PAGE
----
Seniors Wanted Suspended Players On Board

There were plenty of opinions floating about concerning the Ohio State juniors who received NCAA suspensions, but head coach Jim Tressel sought out the advice of two dozen players on this team's roster. Find out why the 2010 seniors wanted to keep the band intact at continues its Sugar Bowl coverage.

A few weeks before his team was set to head to the Sugar Bowl, Ohio State head coach Jim Tressel found himself at a crossroads.

With six players facing NCAA suspensions after having sold Big Ten championship rings and other personal items following the 2008 season, the coach had two options. Tressel could either keep the five juniors and one redshirt freshman within the program and allow them to participate in the bowl game, or he could revoke their right to play for the Buckeyes.

In the process of making his decision, Tressel first sought input from others within the program. That included the team's 24 seniors, who first had to voice their desires to keep the band together for one more game.

The response was reportedly overwhelming.

"They were with us in battle all year this year, so why not let them play?" senior linebacker Ross Homan said. "We love all of them. They're our brothers and we have their backs no matter what."

Although Tressel pointed out that the program is not a true democracy, he said the feedback from his upperclassmen was important. Seniors take on expanded leadership roles in Tressel's program, which is geared toward rewarding those who are going through their final seasons with the program.

Still, a number of the seniors said they were honored to be asked for input on the situation.

"That's not something we really want to talk about much but it was kind of iffy, having guys' lives in your hands," senior linebacker Brian Rolle said. "It's something that we just took in and talked about a little bit and got over real quick. Coach asked us to make a decision on those guys' behalf and it was the right one."

Of the six suspended players – Terrelle Pryor, DeVier Posey, Dan Herron, Mike Adams, Solomon Thomas and Jordan Whiting – only redshirt freshman Whiting lacks the option to leave early for the NFL following the season. He faces a one-game suspension to start the 2011 season while the others will miss five games unless an appeal is successful in reducing the punishment.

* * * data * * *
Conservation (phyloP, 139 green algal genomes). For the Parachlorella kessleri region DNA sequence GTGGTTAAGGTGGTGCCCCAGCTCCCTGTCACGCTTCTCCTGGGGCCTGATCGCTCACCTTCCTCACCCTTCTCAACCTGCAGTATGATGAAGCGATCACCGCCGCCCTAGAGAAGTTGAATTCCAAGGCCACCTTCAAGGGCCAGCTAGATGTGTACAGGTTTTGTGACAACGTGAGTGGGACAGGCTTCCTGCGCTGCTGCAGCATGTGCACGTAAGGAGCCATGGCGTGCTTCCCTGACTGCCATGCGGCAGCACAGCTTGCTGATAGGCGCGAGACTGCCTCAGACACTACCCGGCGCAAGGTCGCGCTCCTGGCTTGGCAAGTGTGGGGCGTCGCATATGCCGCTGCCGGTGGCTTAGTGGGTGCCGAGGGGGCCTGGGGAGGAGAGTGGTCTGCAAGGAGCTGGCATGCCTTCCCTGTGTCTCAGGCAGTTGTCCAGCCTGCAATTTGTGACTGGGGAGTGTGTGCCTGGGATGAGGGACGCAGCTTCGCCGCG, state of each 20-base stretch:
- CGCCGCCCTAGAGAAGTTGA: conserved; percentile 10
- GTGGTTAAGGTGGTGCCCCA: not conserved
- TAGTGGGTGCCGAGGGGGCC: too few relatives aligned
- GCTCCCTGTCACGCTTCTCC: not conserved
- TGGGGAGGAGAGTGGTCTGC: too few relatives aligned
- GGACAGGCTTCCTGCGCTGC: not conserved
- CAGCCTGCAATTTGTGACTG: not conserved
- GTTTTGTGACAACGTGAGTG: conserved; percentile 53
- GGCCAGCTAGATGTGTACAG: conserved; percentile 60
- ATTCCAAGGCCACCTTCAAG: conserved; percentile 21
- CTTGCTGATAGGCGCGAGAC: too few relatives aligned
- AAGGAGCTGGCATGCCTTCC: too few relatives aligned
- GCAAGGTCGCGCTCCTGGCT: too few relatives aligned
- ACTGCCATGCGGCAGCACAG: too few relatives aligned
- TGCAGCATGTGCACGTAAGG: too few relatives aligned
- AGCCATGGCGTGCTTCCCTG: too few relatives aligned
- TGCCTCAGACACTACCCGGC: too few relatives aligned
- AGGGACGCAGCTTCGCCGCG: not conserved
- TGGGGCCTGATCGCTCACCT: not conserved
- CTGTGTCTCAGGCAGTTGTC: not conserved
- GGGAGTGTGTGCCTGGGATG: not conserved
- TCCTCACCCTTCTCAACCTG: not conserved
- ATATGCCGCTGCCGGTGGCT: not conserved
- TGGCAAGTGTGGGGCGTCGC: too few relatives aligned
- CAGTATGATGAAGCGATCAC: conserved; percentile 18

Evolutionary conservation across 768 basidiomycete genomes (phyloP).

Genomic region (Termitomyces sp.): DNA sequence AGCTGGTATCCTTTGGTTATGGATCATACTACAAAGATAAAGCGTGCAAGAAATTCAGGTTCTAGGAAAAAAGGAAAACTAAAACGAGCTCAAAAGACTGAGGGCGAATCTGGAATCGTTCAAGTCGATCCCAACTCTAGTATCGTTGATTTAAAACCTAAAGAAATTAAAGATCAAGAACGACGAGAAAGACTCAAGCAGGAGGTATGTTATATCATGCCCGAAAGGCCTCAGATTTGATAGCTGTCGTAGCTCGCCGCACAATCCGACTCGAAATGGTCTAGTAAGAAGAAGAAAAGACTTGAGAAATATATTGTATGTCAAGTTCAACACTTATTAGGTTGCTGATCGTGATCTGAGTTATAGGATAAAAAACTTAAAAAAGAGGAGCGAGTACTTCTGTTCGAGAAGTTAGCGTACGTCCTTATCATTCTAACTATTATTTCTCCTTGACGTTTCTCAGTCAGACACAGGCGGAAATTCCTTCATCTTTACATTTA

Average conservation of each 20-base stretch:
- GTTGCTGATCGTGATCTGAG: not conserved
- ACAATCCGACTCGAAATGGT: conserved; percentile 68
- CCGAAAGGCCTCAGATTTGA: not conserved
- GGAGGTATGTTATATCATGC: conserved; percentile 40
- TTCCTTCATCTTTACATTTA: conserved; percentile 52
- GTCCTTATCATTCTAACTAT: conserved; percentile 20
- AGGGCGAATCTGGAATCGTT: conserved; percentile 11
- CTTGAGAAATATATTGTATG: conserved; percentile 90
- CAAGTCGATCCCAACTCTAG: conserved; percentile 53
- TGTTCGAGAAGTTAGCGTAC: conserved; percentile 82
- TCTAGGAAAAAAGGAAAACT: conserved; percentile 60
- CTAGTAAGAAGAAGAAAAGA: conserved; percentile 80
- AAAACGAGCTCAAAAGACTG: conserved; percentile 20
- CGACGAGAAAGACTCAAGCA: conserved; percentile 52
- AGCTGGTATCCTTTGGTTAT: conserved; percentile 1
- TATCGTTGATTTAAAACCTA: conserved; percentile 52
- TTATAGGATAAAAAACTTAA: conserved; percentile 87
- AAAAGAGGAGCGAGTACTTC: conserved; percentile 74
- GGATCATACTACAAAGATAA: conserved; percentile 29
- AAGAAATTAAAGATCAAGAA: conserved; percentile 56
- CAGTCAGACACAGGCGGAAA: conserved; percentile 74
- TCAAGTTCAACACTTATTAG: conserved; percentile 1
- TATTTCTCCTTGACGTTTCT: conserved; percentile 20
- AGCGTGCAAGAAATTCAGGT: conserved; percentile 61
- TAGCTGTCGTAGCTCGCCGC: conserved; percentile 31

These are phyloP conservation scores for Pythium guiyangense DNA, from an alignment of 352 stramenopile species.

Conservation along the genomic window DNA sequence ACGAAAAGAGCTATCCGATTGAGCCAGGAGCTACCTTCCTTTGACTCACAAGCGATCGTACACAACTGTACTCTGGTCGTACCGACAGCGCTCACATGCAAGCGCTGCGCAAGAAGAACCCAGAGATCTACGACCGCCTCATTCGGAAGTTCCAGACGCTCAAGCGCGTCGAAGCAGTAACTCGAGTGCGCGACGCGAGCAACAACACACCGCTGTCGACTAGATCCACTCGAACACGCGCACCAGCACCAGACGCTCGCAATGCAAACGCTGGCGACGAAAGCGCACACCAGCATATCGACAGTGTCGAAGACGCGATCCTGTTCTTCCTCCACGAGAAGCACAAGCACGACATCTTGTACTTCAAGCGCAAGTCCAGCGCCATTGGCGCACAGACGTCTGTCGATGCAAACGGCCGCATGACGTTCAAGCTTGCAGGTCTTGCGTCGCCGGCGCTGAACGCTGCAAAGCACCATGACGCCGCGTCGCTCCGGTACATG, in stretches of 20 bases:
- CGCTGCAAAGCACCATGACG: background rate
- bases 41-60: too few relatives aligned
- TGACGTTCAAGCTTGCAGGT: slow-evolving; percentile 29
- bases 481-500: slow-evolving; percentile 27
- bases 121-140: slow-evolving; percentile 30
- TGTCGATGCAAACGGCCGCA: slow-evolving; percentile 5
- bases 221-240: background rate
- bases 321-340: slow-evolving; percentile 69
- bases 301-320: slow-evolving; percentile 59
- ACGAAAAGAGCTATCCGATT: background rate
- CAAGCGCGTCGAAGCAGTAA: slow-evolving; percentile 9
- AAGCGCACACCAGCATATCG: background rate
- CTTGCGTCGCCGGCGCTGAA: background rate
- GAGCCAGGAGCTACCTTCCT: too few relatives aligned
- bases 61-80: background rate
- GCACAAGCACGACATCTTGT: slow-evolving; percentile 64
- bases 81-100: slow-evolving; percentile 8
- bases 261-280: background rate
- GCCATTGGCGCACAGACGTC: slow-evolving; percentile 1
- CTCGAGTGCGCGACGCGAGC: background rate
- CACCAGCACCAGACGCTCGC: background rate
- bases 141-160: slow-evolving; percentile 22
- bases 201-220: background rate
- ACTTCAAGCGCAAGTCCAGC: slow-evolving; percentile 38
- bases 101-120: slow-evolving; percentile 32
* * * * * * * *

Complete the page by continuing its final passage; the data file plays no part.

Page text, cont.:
Had the five juniors expressed a desire to leave the program after the bowl game, Tressel said the suspensions would have started immediately and prevented them from playing against Arkansas.

But to get to that point, the seniors first had to decide that it was a good idea to let them back on the team. Senior defensive tackle Dexter Larimore said the decision was a no-brainer once the juniors apologized to them in person.

The lineman credited the punished players for showing leadership through the situation.

"They're sorry for what they did and I don't think there's much leadership that needs to go into it because they are truly sorry and they know what they did," Larimore said. "It's not like, ‘Hey, you did something wrong' and they're saying, ‘That's not true.' That takes leadership. What happened here is they know what they did and they are getting punished for it."

Not only the seniors have shown support for the suspended players. Sophomore fullback Zach Boren said he made a point to tell Herron that he was there for him through it all after noticing that the junior was not quite himself during practice after the news broke.

"I just wanted to let him know I was there," Boren said. "When all the stuff came out I'm sure he felt left out and out of place a little bit. You tell anyone that when they're hurting and they know they're in the wrong. You tell anyone that you support them and you have their back."

Herron was scheduled to be available for Saturday interviews but was replaced by Boren with no explanation was given. Pryor, on the other hand, said he appreciated knowing that his teammates had shown him such support.

"I think they viewed it as we're a part of the team," he said. "We are with them the whole time. I don't think they wanted to go without us. We were a part of them the whole season."

And while some feel that allowing the players to play in the bowl game negates the sting of the punishment, Larimore begged to differ.

"You're going to pay the price with five games of your senior year, which if it was for me would be devastating," he said. "To those guys, I'm sure it is devastating. Let them play this game. Let's get this one out of the way and let them serve their punishment. Hopefully it will make them better and hopefully it will make them better people and better men and they can go on from there."

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